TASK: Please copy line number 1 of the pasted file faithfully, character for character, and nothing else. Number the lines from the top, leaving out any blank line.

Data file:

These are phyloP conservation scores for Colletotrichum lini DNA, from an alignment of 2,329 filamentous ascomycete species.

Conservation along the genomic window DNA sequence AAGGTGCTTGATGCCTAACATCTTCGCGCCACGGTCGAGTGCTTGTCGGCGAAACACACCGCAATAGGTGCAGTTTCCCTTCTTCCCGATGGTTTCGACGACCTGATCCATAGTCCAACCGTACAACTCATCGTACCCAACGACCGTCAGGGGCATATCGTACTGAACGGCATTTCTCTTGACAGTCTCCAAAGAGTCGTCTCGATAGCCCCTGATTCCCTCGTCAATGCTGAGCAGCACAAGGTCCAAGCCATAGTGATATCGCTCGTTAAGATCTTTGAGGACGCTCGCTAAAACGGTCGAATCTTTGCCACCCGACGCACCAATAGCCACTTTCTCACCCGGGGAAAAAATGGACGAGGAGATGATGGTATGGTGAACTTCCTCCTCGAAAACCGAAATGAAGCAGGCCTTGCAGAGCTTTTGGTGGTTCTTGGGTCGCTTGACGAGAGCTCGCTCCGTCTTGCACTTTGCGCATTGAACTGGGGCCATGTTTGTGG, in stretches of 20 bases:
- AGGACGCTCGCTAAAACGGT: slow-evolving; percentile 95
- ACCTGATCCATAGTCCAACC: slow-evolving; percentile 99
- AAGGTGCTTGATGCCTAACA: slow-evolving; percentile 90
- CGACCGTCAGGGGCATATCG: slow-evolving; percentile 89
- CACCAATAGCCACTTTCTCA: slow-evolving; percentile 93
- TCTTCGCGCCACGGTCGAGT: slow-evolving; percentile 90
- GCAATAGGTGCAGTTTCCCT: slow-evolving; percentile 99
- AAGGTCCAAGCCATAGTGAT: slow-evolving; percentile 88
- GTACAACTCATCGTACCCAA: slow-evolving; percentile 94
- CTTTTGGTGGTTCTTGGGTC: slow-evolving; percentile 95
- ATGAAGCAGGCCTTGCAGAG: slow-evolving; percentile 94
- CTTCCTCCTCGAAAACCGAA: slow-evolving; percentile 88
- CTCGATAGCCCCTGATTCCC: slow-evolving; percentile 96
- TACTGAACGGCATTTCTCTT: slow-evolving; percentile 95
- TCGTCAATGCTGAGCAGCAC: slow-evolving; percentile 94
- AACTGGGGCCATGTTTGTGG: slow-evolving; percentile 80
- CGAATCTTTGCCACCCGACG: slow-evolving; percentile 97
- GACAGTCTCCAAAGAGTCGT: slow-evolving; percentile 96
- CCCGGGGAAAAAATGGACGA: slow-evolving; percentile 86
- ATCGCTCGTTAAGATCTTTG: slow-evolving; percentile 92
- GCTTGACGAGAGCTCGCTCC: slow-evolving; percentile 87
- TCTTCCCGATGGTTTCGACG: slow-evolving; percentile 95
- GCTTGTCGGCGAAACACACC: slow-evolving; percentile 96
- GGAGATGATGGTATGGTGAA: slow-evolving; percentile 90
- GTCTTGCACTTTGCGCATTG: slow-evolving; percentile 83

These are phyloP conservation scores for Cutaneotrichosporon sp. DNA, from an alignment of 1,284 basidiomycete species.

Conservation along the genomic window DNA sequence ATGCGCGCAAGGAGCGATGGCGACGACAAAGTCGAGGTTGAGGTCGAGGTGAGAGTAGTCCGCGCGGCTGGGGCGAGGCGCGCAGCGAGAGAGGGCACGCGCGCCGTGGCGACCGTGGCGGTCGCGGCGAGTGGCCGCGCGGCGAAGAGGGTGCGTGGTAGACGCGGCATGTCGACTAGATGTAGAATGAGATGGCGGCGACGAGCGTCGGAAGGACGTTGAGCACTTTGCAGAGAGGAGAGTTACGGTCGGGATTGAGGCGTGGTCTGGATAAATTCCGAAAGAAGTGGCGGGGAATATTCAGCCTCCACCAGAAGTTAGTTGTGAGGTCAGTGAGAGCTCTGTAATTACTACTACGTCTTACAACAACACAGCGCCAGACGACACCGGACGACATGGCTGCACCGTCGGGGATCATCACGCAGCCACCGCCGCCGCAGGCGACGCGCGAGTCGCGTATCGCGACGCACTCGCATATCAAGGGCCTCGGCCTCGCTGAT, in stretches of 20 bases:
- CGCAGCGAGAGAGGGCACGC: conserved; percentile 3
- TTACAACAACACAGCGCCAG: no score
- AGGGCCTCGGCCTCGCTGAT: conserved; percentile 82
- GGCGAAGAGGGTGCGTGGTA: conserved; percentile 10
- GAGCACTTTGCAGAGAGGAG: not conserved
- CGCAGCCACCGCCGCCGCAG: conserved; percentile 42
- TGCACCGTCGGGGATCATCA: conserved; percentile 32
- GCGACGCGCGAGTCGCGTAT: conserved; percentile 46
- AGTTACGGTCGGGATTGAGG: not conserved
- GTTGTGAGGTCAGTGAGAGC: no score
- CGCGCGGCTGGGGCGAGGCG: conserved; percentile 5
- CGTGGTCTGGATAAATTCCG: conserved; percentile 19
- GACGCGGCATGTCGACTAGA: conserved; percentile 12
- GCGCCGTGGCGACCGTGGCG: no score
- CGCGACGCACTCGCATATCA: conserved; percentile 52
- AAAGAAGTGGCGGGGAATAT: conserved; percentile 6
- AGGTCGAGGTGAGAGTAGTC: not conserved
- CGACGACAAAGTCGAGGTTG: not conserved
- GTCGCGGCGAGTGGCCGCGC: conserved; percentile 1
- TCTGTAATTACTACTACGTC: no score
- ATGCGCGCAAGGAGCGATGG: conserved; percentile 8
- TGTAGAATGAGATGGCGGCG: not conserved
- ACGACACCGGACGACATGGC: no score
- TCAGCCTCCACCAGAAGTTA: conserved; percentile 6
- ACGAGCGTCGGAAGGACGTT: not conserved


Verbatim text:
These are phyloP conservation scores for Colletotrichum lini DNA, from an alignment of 2,329 filamentous ascomycete species.